My name is Mariela
It is pronounced as ma-ri-e-la
Not mary-ela, not ma-ri-la, not ela or marila
Trust me it used to seem hard and unimportant to me as well
I remember in 10th grade while my history teacher was taking attendance on the first day of class, he pronounced my name as ma-ri-e-la (correctly) and I automatically corrected him and told him it was mary-ela. He mockingly responded to me, “oh sorry maaary elaaa” with a high anglo emphasis on my name
And I suddenly experienced a deep sense of shame and reflection
All my life, I had hated my name. I hated that it was so long, seven letters.
I hated how foreign it made me, before I even walked through the door
I remember growing up and often changing my name every week to Cindy or Alex or Emily. Once as my family and I crossed the Border from Juarez Mexico to El Paso Texas, for one of my dad’s Sunday futbol games, the border agent checked our passports then asked me what my name was. I confidently responded that is was Sarah (yes from the little princess) thankfully/unsettlingly, he chuckled and waved us through.
When we immigrated to California, I always envied all the girls in class who had easy names, friends they shared them with, clear testimonies that they belonged.
Mariela sounded strange and foreign—there were no easy “American” nicknames that could come of it.
My mom is named Marielena. Although on her birth certificate the nurse on duty mistakenly wrote María Elena. All her life and mine, she has had to explain her name and fight for people to push through the letters for its true pronunciation. She told me she had never met anyone named Mariela until she heard it from a taxi driver and automatically fell in love.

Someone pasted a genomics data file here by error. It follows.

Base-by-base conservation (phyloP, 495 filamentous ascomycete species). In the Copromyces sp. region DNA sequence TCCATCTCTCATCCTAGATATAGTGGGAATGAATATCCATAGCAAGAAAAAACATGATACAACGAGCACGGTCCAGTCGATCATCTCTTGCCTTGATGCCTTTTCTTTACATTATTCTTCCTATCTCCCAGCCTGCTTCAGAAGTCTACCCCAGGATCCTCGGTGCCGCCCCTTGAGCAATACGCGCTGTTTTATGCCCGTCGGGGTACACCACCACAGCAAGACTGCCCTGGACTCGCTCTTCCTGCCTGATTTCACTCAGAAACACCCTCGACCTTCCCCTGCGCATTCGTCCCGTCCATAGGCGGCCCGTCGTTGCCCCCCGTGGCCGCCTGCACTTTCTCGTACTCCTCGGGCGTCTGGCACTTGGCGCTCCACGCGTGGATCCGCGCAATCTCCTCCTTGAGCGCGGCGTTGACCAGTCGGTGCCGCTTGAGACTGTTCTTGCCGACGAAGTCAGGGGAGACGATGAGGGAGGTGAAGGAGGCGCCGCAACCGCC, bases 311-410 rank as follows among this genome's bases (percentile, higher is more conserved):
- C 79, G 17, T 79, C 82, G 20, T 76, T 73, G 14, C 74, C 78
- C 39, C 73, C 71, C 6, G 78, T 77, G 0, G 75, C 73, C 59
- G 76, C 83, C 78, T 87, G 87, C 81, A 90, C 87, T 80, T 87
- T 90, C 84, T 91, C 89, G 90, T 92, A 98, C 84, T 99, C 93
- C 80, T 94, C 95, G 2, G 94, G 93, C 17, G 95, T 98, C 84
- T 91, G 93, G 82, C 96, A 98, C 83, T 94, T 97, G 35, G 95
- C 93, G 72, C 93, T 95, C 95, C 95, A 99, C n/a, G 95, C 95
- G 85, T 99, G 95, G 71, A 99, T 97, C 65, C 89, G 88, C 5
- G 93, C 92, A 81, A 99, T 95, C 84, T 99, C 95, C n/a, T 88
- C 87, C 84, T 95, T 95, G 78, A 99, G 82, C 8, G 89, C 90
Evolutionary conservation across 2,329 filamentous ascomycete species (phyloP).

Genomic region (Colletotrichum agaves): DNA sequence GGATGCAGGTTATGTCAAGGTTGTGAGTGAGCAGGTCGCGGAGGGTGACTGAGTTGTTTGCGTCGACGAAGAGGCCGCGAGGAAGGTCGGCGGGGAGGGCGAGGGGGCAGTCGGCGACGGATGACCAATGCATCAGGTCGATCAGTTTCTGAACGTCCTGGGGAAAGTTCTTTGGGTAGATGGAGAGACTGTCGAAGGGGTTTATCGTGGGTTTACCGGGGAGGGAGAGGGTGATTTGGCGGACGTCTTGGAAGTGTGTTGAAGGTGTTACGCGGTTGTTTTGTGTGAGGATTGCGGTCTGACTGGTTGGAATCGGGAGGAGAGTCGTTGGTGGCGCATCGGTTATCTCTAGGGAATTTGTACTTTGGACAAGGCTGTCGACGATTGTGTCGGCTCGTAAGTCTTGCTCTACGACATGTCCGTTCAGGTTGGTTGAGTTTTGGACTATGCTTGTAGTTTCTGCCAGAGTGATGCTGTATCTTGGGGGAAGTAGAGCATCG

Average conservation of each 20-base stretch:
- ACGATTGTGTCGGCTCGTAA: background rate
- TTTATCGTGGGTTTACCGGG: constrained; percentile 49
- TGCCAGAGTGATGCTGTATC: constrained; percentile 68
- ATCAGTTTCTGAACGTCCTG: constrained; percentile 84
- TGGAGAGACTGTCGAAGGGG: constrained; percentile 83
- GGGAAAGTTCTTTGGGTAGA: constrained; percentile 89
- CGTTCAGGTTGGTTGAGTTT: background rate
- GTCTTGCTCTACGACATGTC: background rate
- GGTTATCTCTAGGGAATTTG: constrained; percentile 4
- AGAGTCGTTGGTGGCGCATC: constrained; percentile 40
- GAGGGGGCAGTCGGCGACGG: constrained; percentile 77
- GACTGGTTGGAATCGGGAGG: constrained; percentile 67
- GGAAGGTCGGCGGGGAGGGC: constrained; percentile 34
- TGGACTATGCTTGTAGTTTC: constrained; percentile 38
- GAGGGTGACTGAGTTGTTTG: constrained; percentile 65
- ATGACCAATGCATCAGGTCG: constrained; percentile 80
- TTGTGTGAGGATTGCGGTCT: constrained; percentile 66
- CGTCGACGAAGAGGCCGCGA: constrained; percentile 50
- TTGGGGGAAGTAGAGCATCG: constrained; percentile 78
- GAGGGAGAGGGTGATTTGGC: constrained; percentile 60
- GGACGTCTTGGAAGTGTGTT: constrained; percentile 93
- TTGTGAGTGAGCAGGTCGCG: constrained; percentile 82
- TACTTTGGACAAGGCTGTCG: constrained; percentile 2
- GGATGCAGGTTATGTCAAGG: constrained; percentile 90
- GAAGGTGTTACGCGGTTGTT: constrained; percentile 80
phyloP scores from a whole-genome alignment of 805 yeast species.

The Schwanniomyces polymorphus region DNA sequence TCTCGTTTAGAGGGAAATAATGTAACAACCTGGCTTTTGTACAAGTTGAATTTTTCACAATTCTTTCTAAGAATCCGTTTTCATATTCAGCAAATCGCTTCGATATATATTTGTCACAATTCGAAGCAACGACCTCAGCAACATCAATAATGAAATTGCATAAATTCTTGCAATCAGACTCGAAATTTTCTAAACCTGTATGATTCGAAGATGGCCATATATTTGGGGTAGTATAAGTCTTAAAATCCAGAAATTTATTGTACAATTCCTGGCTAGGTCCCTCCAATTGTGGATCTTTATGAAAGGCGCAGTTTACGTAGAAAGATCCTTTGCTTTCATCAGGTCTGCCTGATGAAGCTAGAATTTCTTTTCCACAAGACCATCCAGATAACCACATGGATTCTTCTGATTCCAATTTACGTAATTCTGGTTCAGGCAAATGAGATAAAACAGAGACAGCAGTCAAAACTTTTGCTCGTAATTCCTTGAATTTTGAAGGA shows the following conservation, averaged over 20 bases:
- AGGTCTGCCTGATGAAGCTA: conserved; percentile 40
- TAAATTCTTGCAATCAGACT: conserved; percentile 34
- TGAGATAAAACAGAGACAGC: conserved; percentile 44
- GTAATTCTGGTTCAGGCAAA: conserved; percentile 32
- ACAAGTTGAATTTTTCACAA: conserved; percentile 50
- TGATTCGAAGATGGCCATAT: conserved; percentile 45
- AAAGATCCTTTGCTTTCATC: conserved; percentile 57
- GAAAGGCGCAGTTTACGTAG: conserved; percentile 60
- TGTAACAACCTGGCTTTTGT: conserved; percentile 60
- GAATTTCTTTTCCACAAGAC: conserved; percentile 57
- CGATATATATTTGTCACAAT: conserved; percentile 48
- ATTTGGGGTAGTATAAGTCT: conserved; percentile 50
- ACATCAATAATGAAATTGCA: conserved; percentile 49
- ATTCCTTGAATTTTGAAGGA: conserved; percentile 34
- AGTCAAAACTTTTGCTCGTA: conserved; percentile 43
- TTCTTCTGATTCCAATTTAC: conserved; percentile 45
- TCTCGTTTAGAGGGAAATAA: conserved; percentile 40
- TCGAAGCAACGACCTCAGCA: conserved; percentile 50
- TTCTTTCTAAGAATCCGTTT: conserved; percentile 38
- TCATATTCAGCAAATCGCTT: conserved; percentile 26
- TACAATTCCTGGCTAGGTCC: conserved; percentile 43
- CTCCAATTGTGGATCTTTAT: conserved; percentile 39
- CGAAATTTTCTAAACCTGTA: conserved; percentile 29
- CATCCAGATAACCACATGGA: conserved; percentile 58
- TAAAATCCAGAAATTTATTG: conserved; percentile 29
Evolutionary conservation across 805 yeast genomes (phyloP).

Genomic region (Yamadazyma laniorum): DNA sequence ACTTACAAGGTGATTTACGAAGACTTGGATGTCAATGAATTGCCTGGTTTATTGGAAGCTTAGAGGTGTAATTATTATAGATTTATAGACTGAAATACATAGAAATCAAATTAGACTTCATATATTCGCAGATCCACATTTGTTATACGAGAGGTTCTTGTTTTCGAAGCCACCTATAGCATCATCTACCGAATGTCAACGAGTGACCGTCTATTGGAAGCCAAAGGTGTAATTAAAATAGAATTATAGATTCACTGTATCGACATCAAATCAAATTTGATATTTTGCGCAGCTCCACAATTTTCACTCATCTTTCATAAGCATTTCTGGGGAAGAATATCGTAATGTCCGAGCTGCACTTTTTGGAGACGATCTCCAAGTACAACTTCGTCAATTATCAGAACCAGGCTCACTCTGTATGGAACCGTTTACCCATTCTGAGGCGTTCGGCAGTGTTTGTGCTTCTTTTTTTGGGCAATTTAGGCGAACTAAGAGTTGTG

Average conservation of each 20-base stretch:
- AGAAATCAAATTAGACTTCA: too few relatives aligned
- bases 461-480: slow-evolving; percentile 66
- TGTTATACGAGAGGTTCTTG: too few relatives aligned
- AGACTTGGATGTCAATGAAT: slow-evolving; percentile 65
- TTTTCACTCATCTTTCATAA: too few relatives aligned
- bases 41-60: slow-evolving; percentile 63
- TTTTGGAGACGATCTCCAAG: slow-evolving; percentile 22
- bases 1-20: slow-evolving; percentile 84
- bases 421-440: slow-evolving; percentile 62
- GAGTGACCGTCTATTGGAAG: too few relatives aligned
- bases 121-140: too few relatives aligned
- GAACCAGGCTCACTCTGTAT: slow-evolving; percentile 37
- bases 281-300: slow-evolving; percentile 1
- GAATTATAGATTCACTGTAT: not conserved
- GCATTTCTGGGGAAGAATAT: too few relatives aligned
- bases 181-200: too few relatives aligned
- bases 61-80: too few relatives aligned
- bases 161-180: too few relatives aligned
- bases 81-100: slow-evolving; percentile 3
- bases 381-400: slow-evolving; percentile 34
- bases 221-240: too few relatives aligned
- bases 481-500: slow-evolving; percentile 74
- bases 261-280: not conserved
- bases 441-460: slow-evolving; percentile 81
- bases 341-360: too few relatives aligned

She told me she loved the way it sounded like hers but was shorter and sweeter.
I still toil with an inner name battle. I often catch myself code switching with my name. Often when I am in new environments with white individuals, I will automatically call myself Mary-ela.
I have noticed that when I am frustrated and talking to myself, I’ll say my name as Mary-ela. Somehow, I’ve internally processed that this is a negative way to identify and punish myself. Calling myself Mary-ela is a denial of my family, my history, my identity.
With many friends I never correct, and automatically ignore how they pronounce my name, like a painful memory I block out. When people pronounce my name correctly my body and mind have this automatically reaction where they seemingly release a breath, I did not know I was holding in. I experience this automatic sense of kinship and seen ness. I fall in love a little whenever someone pronounces my name correctly.
Unfortunately, I have learned that love is a rare and beautiful thing that at times surrounds you and other times is fleeting and shaky
I try and love the stuttering attempts, the shuddered ri’s
To satisfy myself with floundering attempts
But there is only so much climax that kissing can give you…
whenever people decided of their own volition to anoint me with a nickname to ease their uncomfortableness I tremble and internally calculate the value of the friendship and emotional tax it will incur
There are only so many times I call hear Maria, mary, ela, Ariel before snapping and literally snapping the strings of unfurling friendship
Let me explain the logic of my name
Maria does not translate to mary (.)!
I try and understand the strangeness and difficulty people have with pronouncing names with Spanish accents, and trust me perfect Spanish inflection this is not my expectation
However, please do not try and reason with me that Mary is the English pronunciation of Maria because no, you can pronounce Maria with an English accent and still not have it sound like Mary!
So, following this logic my name is not Maryella it is Mariela
When pronounced with an English accent nowhere should a Mary appear where the English mouth can deftly shape the sounds of ma (like mall) ri (like Rihanna) e (like elephant) la (like lactose).